PI Original Aricka Flowers Friday October 23rd, 2015, 7:35pm

The PI Week In Review

The week that was in Illinois and national news and politics (October 19, 2015 - October 23, 2015.)

Chicago and Cook County News:

Three men who were allegedly detained and subjected to physical and psychological abuse at Homan Square in Chicago filed suit against the city on Monday.

The city of Chicago plans to partner with churches and community organizations as part of a new gun buyback program to be announced by the mayor on Monday.

Former Chicago alderman Sandi Jackson reported to prison in West Virginia Tuesday morning.

By a 17-10 vote, the Chicago City Council's Finance Committee advanced Mayor Rahm Emanuel's proposed $543 million property tax increase to cover police and fire pensions on Tuesday.

Illinois Federation of Teachers President Dan Montgomery called on the Chicago Board of Education to reject new charter school proposals that are currently under consideration by the cash-strapped school district.

Chicago Mayor Rahm Emanuel dropped his budget proposal to privatize the city's 3-1-1 non-emergency operations on Wednesday, following pushback from 36 aldermen.

In an op-ed, education activist Jitu Brown says former CPS CEO Barbara Byrd-Bennett's illegal actions are not a one-off. Instead, he alleges, she is an example of the "corruption and discriminatory actions" waged against public school students and parents via the privatization movement.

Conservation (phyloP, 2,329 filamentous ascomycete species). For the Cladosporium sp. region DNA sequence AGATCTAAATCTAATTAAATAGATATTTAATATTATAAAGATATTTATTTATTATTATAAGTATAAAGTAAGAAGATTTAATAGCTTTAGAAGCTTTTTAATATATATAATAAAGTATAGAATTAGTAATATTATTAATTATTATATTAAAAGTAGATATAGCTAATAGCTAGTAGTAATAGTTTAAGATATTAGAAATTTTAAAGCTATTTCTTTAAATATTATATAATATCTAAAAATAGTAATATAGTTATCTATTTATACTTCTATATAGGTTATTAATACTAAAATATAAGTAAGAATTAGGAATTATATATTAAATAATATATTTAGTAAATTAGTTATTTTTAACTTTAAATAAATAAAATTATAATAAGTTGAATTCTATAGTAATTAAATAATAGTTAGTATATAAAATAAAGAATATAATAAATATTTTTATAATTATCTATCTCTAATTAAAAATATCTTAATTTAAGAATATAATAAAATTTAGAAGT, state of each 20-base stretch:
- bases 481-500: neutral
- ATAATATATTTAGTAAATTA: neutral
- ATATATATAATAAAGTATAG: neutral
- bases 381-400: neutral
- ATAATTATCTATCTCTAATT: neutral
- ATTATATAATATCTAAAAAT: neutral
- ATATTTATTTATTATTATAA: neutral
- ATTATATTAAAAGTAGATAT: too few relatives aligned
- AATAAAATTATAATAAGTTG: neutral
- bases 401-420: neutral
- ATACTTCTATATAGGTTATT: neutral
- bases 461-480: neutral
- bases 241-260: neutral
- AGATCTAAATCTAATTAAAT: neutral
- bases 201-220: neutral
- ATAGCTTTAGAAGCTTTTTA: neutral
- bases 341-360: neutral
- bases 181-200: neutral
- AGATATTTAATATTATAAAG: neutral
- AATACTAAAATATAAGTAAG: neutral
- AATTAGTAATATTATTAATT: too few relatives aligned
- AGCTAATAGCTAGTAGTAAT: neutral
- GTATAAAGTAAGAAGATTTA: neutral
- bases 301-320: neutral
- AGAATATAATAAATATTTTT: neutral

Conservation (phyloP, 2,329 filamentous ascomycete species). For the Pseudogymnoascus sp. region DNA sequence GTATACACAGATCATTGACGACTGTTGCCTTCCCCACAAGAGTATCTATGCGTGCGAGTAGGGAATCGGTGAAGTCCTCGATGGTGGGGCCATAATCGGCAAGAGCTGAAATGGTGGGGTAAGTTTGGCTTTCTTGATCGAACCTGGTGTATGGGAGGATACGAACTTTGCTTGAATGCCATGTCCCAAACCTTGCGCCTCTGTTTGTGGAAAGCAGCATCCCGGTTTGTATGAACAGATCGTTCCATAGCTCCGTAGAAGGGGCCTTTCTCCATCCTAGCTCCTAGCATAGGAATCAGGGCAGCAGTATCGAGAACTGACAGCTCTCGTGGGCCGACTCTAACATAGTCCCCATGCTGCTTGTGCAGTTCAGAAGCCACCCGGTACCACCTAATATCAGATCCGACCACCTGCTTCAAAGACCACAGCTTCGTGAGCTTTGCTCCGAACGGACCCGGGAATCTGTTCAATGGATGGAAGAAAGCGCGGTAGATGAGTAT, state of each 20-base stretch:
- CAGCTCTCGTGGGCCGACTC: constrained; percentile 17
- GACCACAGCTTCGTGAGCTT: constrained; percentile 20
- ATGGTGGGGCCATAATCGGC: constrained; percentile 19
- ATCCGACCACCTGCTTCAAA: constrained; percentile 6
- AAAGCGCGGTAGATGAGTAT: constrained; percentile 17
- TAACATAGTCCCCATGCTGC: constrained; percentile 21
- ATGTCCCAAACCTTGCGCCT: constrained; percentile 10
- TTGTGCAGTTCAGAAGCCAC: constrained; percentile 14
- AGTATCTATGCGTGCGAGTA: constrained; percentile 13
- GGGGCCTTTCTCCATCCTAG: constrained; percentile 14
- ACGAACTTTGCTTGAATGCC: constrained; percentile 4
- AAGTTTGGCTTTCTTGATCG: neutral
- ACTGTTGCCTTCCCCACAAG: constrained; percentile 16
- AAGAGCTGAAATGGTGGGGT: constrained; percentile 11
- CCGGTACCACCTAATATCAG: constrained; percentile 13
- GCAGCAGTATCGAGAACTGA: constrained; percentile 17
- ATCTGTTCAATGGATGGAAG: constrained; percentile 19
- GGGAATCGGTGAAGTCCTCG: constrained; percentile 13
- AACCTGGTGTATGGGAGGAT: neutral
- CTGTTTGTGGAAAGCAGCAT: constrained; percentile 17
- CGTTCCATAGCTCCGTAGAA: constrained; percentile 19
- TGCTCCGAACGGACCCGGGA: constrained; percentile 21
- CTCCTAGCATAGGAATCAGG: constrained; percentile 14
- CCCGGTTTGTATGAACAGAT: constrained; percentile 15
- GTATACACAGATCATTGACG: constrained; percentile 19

An art exhibit opening Wednesday in Chicago is focused on capturing the beauty of an ecologically sensitive area on Lake Michigan.

Trying to get a handle on how much diesel pollution is being pumped into the air by Chicago's cars, trains and trucks is serious work. Over the past few months, air monitors have been set up in popular public places, including the Shedd Aquarium and Chicago neighborhoods such as Pilsen, to get a gauge of what air pollution looks like in the city.

Chicago police accountability activists on Thursday announced a list of demands for the International Association of Chiefs of Police, which is holding a four-day conference in the city starting Saturday.